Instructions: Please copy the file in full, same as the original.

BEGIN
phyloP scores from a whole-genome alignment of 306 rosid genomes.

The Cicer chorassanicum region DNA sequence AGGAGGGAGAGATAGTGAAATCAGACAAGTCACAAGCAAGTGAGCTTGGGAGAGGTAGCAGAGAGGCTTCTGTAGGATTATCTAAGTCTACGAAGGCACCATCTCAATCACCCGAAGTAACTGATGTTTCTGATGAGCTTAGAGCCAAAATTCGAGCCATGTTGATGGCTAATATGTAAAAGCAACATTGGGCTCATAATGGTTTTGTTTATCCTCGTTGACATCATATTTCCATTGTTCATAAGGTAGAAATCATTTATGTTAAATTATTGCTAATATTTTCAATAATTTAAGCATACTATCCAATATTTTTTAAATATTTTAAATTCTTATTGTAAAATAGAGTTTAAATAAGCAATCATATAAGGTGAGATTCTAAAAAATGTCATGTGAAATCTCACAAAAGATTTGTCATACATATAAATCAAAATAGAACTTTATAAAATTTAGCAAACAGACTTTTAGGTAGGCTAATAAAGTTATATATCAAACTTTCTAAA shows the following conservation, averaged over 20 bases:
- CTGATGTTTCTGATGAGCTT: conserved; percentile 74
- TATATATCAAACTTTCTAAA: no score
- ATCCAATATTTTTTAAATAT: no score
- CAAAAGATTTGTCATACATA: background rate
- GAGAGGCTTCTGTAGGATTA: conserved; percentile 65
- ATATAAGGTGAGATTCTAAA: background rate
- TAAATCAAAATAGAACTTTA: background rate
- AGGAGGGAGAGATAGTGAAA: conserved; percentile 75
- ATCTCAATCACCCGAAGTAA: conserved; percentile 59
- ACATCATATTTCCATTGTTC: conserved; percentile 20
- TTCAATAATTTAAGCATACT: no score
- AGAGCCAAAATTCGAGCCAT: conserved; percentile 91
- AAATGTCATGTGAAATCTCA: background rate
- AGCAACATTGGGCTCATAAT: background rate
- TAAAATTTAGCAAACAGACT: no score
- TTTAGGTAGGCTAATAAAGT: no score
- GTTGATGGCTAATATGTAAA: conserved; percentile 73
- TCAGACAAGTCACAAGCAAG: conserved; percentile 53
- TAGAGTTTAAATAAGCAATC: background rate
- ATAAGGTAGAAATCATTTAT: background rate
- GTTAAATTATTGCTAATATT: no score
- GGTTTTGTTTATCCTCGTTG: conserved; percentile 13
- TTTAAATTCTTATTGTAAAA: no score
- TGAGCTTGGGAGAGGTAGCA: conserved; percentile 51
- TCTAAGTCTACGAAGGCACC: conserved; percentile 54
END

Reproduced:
phyloP scores from a whole-genome alignment of 306 rosid genomes.

The Cicer chorassanicum region DNA sequence AGGAGGGAGAGATAGTGAAATCAGACAAGTCACAAGCAAGTGAGCTTGGGAGAGGTAGCAGAGAGGCTTCTGTAGGATTATCTAAGTCTACGAAGGCACCATCTCAATCACCCGAAGTAACTGATGTTTCTGATGAGCTTAGAGCCAAAATTCGAGCCATGTTGATGGCTAATATGTAAAAGCAACATTGGGCTCATAATGGTTTTGTTTATCCTCGTTGACATCATATTTCCATTGTTCATAAGGTAGAAATCATTTATGTTAAATTATTGCTAATATTTTCAATAATTTAAGCATACTATCCAATATTTTTTAAATATTTTAAATTCTTATTGTAAAATAGAGTTTAAATAAGCAATCATATAAGGTGAGATTCTAAAAAATGTCATGTGAAATCTCACAAAAGATTTGTCATACATATAAATCAAAATAGAACTTTATAAAATTTAGCAAACAGACTTTTAGGTAGGCTAATAAAGTTATATATCAAACTTTCTAAA shows the following conservation, averaged over 20 bases:
- CTGATGTTTCTGATGAGCTT: conserved; percentile 74
- TATATATCAAACTTTCTAAA: no score
- ATCCAATATTTTTTAAATAT: no score
- CAAAAGATTTGTCATACATA: background rate
- GAGAGGCTTCTGTAGGATTA: conserved; percentile 65
- ATATAAGGTGAGATTCTAAA: background rate
- TAAATCAAAATAGAACTTTA: background rate
- AGGAGGGAGAGATAGTGAAA: conserved; percentile 75
- ATCTCAATCACCCGAAGTAA: conserved; percentile 59
- ACATCATATTTCCATTGTTC: conserved; percentile 20
- TTCAATAATTTAAGCATACT: no score
- AGAGCCAAAATTCGAGCCAT: conserved; percentile 91
- AAATGTCATGTGAAATCTCA: background rate
- AGCAACATTGGGCTCATAAT: background rate
- TAAAATTTAGCAAACAGACT: no score
- TTTAGGTAGGCTAATAAAGT: no score
- GTTGATGGCTAATATGTAAA: conserved; percentile 73
- TCAGACAAGTCACAAGCAAG: conserved; percentile 53
- TAGAGTTTAAATAAGCAATC: background rate
- ATAAGGTAGAAATCATTTAT: background rate
- GTTAAATTATTGCTAATATT: no score
- GGTTTTGTTTATCCTCGTTG: conserved; percentile 13
- TTTAAATTCTTATTGTAAAA: no score
- TGAGCTTGGGAGAGGTAGCA: conserved; percentile 51
- TCTAAGTCTACGAAGGCACC: conserved; percentile 54